An ‘atmospheric tsunami’ struck Malta’s east coast early on Monday morning, sweeping small boats onto the rocks in Xemxija and registering on ocean monitoring stations in St Julian’s.
An eyewitness in Xemxija told Times of Malta that at about 6am, the sea level began to rise and fall by around 60 centimetres in regular cycles every few minutes. The phenomenon lasted roughly an hour, leaving several small boats stranded on the shore.
Aldo Drago, head of the University of Malta’s oceanography research group, said the phenomenon was known as a coastal seiche, or milgħuba, caused by atmospheric changes.
“In the early hours of the day a train of atmospheric gravity waves hit the Maltese islands from the east; their impact on the sea is like a big sea hammer repeatedly hitting the sea surface and producing long period waves in the open sea areas,” Prof. Drago said.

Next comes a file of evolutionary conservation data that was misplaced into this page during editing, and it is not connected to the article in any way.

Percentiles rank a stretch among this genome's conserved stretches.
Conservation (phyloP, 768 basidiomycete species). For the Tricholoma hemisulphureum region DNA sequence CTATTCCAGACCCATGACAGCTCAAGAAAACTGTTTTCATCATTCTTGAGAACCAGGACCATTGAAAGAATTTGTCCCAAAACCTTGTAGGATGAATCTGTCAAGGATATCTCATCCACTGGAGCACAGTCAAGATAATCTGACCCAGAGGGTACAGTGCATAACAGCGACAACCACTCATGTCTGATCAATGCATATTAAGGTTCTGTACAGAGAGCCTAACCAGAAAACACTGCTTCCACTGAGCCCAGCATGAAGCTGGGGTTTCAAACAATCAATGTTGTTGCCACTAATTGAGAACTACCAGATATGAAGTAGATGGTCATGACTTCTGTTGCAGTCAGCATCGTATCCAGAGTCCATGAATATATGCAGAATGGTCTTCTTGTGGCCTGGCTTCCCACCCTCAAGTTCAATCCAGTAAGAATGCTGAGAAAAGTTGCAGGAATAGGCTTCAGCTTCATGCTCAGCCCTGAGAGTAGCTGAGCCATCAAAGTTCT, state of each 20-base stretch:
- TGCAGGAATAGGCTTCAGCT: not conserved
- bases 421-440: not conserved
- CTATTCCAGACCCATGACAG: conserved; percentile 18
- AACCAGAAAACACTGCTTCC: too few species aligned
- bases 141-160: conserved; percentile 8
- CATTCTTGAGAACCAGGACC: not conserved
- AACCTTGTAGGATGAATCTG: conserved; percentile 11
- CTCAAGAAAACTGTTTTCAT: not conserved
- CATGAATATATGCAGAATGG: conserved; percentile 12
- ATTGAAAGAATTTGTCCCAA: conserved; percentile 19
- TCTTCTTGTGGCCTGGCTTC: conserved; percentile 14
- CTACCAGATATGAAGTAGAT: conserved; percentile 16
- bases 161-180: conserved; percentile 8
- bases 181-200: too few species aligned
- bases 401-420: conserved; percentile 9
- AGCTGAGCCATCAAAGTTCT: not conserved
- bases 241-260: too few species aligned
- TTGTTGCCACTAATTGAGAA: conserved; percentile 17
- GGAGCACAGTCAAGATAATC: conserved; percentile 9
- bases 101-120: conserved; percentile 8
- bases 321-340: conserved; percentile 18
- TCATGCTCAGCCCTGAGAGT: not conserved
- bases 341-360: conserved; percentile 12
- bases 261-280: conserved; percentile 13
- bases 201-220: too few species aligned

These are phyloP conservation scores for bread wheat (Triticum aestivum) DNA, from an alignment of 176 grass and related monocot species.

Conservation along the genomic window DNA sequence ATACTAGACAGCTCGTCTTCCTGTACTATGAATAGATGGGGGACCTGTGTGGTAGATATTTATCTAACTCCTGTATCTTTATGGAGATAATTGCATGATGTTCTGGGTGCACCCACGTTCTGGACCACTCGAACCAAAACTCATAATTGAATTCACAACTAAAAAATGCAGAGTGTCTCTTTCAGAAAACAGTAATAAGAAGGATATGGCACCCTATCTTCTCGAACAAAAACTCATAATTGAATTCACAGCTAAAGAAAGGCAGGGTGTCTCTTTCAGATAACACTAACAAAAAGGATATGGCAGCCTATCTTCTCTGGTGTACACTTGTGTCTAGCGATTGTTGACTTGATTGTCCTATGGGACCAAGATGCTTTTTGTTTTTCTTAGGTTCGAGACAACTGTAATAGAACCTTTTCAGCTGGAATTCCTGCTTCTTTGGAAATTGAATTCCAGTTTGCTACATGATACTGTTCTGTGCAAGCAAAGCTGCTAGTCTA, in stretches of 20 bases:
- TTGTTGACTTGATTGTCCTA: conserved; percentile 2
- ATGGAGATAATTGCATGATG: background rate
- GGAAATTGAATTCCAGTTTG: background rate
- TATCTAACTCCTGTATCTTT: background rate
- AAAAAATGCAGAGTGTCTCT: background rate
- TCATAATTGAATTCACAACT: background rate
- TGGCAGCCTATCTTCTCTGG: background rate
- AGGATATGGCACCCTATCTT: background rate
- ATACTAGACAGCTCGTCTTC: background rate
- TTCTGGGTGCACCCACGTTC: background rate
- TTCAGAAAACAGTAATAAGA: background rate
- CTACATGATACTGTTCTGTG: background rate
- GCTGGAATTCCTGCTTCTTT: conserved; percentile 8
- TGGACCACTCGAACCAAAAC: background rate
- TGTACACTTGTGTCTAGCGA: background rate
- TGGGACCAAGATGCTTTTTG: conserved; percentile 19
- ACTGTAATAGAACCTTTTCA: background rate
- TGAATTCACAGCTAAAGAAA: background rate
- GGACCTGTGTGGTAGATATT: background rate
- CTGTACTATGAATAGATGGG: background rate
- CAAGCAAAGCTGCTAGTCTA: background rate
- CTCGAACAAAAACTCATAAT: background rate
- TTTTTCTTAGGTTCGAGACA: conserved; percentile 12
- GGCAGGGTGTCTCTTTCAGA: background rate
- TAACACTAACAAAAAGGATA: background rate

The phenomenon was captured by monitoring stations forming part of a national observing system run by the oceanography research group, positioned near Portomaso.
These stations picked up intense atmospheric waves starting at around 2.30am and continuing for around three hours.
Prof. Drago said that while sea level changes near Portomaso were quite limited, the effect would have been amplified within bays.
Moreover, he said, the same phenomenon would have also occurred at Mellieħa Bay, which was known to oscillate in direct opposition to St Paul’s Bay as two connected water bodies, and where sea level changes of more than one metre had been observed in the past.
Prof. Drago also had some words of warning for the owners of vehicles parked on a quay close to where the phenomenon was observed: “Just a few centimetres higher and these sea level oscillations could well have well drifted the vehicles away!”